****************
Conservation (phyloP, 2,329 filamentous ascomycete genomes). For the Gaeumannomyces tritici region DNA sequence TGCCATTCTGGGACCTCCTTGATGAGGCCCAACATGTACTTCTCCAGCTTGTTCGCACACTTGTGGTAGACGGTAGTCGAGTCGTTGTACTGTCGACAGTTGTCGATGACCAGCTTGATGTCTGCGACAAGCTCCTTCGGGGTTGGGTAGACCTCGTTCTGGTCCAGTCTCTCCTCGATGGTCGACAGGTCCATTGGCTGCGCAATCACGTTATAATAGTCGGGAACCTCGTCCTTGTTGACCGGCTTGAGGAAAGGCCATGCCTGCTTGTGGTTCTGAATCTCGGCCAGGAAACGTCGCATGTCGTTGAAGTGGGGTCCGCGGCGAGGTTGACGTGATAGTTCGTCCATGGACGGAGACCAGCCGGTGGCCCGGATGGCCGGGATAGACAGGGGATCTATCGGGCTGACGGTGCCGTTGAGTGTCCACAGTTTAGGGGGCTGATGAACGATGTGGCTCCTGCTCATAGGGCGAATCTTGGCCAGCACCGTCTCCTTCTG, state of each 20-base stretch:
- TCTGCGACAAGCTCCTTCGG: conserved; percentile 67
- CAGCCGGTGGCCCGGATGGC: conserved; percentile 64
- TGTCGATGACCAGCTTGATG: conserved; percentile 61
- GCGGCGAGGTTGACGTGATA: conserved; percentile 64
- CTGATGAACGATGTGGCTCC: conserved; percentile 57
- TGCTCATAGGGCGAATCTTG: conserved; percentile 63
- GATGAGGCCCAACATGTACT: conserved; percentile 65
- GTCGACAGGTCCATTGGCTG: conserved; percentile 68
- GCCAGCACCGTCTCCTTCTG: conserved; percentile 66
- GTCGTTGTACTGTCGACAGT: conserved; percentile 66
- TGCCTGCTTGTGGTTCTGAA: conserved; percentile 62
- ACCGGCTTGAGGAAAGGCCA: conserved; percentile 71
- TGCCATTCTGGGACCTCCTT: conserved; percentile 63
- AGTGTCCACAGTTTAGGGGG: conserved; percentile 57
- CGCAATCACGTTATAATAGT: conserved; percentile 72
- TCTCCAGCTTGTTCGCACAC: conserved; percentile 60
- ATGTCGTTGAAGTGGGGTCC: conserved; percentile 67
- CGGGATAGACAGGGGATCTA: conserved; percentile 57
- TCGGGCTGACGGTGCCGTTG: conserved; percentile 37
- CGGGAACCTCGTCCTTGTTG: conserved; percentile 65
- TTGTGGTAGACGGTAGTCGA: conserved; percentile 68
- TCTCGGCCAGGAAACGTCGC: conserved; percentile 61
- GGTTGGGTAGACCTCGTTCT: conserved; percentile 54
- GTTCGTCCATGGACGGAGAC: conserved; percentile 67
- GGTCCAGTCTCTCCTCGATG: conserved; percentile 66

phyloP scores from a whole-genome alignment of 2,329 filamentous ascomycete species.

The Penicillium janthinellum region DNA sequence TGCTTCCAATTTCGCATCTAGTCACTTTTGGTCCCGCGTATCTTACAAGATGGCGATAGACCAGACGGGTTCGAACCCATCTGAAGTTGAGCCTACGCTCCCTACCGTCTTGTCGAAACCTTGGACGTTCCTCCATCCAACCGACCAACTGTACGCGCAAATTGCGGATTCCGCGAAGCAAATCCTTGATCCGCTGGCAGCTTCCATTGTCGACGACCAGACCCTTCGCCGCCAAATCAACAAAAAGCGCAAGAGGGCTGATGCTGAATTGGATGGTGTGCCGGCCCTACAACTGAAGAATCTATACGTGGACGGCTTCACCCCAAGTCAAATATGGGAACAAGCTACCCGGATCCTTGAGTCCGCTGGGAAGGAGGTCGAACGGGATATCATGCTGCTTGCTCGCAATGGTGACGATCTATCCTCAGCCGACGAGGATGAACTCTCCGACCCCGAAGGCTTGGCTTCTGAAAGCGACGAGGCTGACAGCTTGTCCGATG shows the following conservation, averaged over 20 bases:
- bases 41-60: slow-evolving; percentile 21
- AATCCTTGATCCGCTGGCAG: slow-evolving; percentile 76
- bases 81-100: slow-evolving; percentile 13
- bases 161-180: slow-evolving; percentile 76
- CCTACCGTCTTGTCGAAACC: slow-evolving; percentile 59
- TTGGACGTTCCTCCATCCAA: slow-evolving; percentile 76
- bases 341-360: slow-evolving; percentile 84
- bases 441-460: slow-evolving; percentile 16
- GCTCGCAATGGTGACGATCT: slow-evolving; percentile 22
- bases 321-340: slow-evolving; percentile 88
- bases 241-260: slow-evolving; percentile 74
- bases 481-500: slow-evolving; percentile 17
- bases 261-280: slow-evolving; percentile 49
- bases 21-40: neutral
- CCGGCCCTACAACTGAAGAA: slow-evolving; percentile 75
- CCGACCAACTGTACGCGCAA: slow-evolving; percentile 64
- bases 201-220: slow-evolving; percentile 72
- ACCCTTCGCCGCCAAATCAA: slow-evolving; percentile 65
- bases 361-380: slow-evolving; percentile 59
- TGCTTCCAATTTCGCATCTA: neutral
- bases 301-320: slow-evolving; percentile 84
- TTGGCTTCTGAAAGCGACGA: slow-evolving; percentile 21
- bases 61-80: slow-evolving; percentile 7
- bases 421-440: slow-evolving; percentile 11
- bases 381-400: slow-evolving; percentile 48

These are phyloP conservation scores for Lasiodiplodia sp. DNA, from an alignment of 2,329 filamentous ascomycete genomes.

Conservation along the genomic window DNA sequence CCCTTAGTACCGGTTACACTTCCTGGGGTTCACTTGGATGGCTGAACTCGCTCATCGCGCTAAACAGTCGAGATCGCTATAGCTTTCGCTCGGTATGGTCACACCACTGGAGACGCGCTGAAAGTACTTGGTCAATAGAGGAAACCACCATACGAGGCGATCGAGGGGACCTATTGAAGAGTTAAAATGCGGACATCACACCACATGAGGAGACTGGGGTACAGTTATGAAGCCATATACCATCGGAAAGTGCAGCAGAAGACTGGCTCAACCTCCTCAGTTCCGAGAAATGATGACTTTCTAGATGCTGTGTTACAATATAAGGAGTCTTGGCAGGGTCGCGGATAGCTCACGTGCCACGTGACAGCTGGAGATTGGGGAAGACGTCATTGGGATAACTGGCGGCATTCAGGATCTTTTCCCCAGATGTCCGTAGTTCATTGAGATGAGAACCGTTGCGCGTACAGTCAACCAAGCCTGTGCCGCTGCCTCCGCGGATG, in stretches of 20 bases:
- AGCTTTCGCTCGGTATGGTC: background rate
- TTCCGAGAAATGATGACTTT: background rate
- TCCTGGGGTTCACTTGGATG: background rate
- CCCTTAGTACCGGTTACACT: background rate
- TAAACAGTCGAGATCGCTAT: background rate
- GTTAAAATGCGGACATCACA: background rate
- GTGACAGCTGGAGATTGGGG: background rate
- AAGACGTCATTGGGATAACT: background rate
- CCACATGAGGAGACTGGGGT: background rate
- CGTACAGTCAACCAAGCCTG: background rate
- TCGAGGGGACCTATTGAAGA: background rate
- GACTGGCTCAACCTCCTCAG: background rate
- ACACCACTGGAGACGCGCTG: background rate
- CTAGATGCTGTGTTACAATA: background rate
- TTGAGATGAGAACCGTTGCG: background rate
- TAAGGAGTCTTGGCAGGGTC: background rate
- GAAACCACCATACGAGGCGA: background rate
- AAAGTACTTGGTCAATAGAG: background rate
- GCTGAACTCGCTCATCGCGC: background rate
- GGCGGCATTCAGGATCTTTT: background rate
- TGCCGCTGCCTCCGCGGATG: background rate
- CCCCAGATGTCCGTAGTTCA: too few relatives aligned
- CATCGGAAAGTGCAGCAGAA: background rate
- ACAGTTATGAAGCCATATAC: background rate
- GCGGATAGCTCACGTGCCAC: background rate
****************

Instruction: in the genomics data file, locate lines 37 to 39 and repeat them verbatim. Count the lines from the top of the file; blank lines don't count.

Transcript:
- GCTCGCAATGGTGACGATCT: slow-evolving; percentile 22
- bases 321-340: slow-evolving; percentile 88
- bases 241-260: slow-evolving; percentile 74